S-GF071408-EGM. (If you are at P&W and are using a company-provided laptop
for this class, please follow the
instructions provided by
Additional required reliability modeling software (i.e Raptor) will be provided as needed.
The textbook for this class is "System Reliability Theory", 2nd ed.
by M. Rausand and A. Hoyland, Wiley, Hoboken, New Jersey, 2004.
Make sure to also bookmark and regularly visit the
Companion Web Page for additional
useful materials, some of which I will use in class.
Reading and studying of the first nine chapters of the text is mandatory
in this class and should be done according to the schedule described
on the class web page and assigned in class.
Additional, supplementary reading materials may be assigned throughout the semester to
supplement the material in the text. Students may be asked to
provide short written commentaries on these readings to demonstrate
their grasp of the key points contained therein, as part of their
Typical assignments will require answers to quantitative problems
as well as short written essays demonstrating understanding as well as
analytical and critical thinking of selected assigned readings.
All homeworks will be produced and assembled in the form of a portfolio
consisting mostly of pdf files
and posted on the students's internet page at RPI (no paper submissions
will be accepted). Portfolios are meant to showcase the student's ability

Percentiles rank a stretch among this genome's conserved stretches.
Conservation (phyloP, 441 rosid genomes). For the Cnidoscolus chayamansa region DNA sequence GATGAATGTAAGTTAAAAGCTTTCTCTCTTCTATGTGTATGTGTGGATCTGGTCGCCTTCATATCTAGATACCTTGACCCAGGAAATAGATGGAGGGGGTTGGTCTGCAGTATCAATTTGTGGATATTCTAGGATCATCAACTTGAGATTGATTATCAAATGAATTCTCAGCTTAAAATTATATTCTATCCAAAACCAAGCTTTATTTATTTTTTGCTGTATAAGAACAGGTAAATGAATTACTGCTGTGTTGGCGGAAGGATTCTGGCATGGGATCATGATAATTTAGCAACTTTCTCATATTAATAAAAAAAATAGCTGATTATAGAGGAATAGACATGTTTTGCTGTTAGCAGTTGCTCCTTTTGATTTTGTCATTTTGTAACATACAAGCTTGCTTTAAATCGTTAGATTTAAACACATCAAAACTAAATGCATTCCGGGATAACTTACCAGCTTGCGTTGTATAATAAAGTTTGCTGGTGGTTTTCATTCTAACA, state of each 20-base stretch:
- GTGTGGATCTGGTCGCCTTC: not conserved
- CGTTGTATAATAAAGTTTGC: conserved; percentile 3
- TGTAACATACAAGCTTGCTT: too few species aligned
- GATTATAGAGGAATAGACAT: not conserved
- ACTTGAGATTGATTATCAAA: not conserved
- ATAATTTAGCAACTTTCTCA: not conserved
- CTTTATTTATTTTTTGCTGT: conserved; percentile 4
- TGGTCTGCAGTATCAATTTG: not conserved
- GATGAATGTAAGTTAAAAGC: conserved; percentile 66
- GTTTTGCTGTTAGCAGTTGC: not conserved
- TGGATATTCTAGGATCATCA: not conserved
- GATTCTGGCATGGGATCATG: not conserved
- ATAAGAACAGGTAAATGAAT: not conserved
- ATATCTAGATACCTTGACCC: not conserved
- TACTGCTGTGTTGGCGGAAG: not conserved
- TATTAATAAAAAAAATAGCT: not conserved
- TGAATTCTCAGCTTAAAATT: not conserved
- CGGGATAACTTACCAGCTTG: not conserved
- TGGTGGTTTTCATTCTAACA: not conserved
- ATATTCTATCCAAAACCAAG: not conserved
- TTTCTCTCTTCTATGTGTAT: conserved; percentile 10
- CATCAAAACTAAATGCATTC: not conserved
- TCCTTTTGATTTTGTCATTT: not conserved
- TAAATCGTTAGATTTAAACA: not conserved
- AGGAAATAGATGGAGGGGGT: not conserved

to produce high quality, professional work.
The quality and reliability of the posted portfolios
are the student's responsibility. The instructor will provide feedback
and constructive criticism on the portfolios only on student request.
Students will also work on a small term project consisting in the
application/implementation of one or more of the reliability engineering
methods learned in class to a problem or system of their choice.
Students must present and post on their portfolio a brief project proposal
on request of the instructor, approximately half way
thorugh the semester and a final report by the last day of class.
Final reports must not exceed 10 pages including text, tables and figures.
Grading will be assigned according to the following scheme:
* Answers to Homeworks (Posted on the Student Web Portfolio): 48 points,
* Term Project (Posted on the Student Web Portfolio): 22 points,
* Comprehensive Final Exam: 30 points.
The following conversion to letter grades will be used:
* A (Outstanding): At least 90 points
* B (Good): At least 75 points
* C (Sufficient): At least 60 points
I will have office hours in Hartford on
Mondays and Thursdays from 4-5:30 PM on a first-come-first-serve basis.
Other times can also be arranged by appointment.
Code of Ethics
Ethical and professional conduct is expected from everyone. Violations
of this code such as academic dishonesty, misrepresentation and plagiarism
will not be tolerated. Failing grades will be assigned to any student
who is found to engage or participate in unethical behavior.
Given the research orientation of this class you must be particularly
wary of avoiding charges of plagiarism.